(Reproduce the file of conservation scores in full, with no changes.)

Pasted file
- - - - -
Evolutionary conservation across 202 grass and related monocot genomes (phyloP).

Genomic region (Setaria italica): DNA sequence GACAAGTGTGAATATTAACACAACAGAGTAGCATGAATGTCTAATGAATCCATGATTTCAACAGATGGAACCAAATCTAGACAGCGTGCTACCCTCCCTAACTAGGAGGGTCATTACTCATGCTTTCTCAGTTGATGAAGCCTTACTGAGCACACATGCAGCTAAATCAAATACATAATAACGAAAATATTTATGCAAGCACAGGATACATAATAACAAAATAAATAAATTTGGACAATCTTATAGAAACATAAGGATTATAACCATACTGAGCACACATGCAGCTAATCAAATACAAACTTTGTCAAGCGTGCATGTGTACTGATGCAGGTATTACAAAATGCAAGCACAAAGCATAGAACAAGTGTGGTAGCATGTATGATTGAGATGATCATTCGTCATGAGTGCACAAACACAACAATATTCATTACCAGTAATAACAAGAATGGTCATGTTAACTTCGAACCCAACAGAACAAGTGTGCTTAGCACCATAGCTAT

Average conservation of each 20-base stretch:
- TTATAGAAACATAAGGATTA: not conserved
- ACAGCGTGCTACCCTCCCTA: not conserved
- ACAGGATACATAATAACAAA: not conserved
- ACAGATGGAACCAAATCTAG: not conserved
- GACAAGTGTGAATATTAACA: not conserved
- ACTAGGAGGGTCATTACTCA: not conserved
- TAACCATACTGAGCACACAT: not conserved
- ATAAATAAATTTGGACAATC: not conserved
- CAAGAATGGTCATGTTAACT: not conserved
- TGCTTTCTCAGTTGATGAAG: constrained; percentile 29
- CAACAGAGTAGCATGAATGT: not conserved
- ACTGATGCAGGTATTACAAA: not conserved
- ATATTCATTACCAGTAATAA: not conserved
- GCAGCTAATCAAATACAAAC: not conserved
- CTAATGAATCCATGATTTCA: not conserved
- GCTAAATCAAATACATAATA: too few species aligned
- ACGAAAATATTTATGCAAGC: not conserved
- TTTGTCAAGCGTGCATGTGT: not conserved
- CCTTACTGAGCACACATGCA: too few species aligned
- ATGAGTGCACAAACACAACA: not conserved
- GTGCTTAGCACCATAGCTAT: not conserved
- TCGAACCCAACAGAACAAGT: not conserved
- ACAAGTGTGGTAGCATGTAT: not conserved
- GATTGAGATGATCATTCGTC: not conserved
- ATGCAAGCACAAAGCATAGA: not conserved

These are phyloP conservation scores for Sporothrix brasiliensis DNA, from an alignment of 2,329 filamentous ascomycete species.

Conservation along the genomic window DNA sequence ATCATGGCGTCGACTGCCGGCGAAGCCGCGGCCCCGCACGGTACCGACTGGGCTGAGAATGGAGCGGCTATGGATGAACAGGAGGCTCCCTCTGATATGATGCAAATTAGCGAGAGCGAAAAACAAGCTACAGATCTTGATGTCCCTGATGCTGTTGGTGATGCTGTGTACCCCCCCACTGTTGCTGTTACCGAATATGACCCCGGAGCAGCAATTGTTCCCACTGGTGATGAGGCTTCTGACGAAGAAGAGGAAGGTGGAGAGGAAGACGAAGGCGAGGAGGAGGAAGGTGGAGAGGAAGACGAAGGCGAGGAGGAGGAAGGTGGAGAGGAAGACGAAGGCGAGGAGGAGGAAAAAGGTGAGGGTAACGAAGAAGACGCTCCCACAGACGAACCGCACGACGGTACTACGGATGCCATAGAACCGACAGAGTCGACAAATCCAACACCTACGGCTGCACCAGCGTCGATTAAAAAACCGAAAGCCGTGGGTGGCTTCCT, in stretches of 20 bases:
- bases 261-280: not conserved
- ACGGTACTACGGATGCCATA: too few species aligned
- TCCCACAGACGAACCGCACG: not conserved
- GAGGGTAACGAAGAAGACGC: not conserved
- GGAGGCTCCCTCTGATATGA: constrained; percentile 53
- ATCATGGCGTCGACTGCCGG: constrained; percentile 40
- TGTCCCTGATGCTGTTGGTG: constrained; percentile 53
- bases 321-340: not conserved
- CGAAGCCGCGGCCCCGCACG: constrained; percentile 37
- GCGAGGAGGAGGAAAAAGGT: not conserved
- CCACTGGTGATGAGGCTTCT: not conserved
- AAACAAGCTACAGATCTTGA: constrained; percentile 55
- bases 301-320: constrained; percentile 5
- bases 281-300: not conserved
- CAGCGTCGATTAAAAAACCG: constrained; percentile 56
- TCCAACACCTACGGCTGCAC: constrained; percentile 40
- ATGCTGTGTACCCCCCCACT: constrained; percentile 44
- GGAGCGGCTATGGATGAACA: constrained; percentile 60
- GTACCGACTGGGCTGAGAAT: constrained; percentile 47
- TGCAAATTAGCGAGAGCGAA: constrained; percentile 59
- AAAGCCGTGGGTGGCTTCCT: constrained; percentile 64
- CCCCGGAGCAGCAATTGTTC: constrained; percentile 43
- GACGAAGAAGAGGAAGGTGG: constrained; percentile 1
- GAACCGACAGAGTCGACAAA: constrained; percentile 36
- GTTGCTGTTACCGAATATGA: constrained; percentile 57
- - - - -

Evolutionary conservation across 202 grass and related monocot genomes (phyloP).

Genomic region (Setaria italica): DNA sequence GACAAGTGTGAATATTAACACAACAGAGTAGCATGAATGTCTAATGAATCCATGATTTCAACAGATGGAACCAAATCTAGACAGCGTGCTACCCTCCCTAACTAGGAGGGTCATTACTCATGCTTTCTCAGTTGATGAAGCCTTACTGAGCACACATGCAGCTAAATCAAATACATAATAACGAAAATATTTATGCAAGCACAGGATACATAATAACAAAATAAATAAATTTGGACAATCTTATAGAAACATAAGGATTATAACCATACTGAGCACACATGCAGCTAATCAAATACAAACTTTGTCAAGCGTGCATGTGTACTGATGCAGGTATTACAAAATGCAAGCACAAAGCATAGAACAAGTGTGGTAGCATGTATGATTGAGATGATCATTCGTCATGAGTGCACAAACACAACAATATTCATTACCAGTAATAACAAGAATGGTCATGTTAACTTCGAACCCAACAGAACAAGTGTGCTTAGCACCATAGCTAT

Average conservation of each 20-base stretch:
- TTATAGAAACATAAGGATTA: not conserved
- ACAGCGTGCTACCCTCCCTA: not conserved
- ACAGGATACATAATAACAAA: not conserved
- ACAGATGGAACCAAATCTAG: not conserved
- GACAAGTGTGAATATTAACA: not conserved
- ACTAGGAGGGTCATTACTCA: not conserved
- TAACCATACTGAGCACACAT: not conserved
- ATAAATAAATTTGGACAATC: not conserved
- CAAGAATGGTCATGTTAACT: not conserved
- TGCTTTCTCAGTTGATGAAG: constrained; percentile 29
- CAACAGAGTAGCATGAATGT: not conserved
- ACTGATGCAGGTATTACAAA: not conserved
- ATATTCATTACCAGTAATAA: not conserved
- GCAGCTAATCAAATACAAAC: not conserved
- CTAATGAATCCATGATTTCA: not conserved
- GCTAAATCAAATACATAATA: too few species aligned
- ACGAAAATATTTATGCAAGC: not conserved
- TTTGTCAAGCGTGCATGTGT: not conserved
- CCTTACTGAGCACACATGCA: too few species aligned
- ATGAGTGCACAAACACAACA: not conserved
- GTGCTTAGCACCATAGCTAT: not conserved
- TCGAACCCAACAGAACAAGT: not conserved
- ACAAGTGTGGTAGCATGTAT: not conserved
- GATTGAGATGATCATTCGTC: not conserved
- ATGCAAGCACAAAGCATAGA: not conserved

These are phyloP conservation scores for Sporothrix brasiliensis DNA, from an alignment of 2,329 filamentous ascomycete species.

Conservation along the genomic window DNA sequence ATCATGGCGTCGACTGCCGGCGAAGCCGCGGCCCCGCACGGTACCGACTGGGCTGAGAATGGAGCGGCTATGGATGAACAGGAGGCTCCCTCTGATATGATGCAAATTAGCGAGAGCGAAAAACAAGCTACAGATCTTGATGTCCCTGATGCTGTTGGTGATGCTGTGTACCCCCCCACTGTTGCTGTTACCGAATATGACCCCGGAGCAGCAATTGTTCCCACTGGTGATGAGGCTTCTGACGAAGAAGAGGAAGGTGGAGAGGAAGACGAAGGCGAGGAGGAGGAAGGTGGAGAGGAAGACGAAGGCGAGGAGGAGGAAGGTGGAGAGGAAGACGAAGGCGAGGAGGAGGAAAAAGGTGAGGGTAACGAAGAAGACGCTCCCACAGACGAACCGCACGACGGTACTACGGATGCCATAGAACCGACAGAGTCGACAAATCCAACACCTACGGCTGCACCAGCGTCGATTAAAAAACCGAAAGCCGTGGGTGGCTTCCT, in stretches of 20 bases:
- bases 261-280: not conserved
- ACGGTACTACGGATGCCATA: too few species aligned
- TCCCACAGACGAACCGCACG: not conserved
- GAGGGTAACGAAGAAGACGC: not conserved
- GGAGGCTCCCTCTGATATGA: constrained; percentile 53
- ATCATGGCGTCGACTGCCGG: constrained; percentile 40
- TGTCCCTGATGCTGTTGGTG: constrained; percentile 53
- bases 321-340: not conserved
- CGAAGCCGCGGCCCCGCACG: constrained; percentile 37
- GCGAGGAGGAGGAAAAAGGT: not conserved
- CCACTGGTGATGAGGCTTCT: not conserved
- AAACAAGCTACAGATCTTGA: constrained; percentile 55
- bases 301-320: constrained; percentile 5
- bases 281-300: not conserved
- CAGCGTCGATTAAAAAACCG: constrained; percentile 56
- TCCAACACCTACGGCTGCAC: constrained; percentile 40
- ATGCTGTGTACCCCCCCACT: constrained; percentile 44
- GGAGCGGCTATGGATGAACA: constrained; percentile 60
- GTACCGACTGGGCTGAGAAT: constrained; percentile 47
- TGCAAATTAGCGAGAGCGAA: constrained; percentile 59
- AAAGCCGTGGGTGGCTTCCT: constrained; percentile 64
- CCCCGGAGCAGCAATTGTTC: constrained; percentile 43
- GACGAAGAAGAGGAAGGTGG: constrained; percentile 1
- GAACCGACAGAGTCGACAAA: constrained; percentile 36
- GTTGCTGTTACCGAATATGA: constrained; percentile 57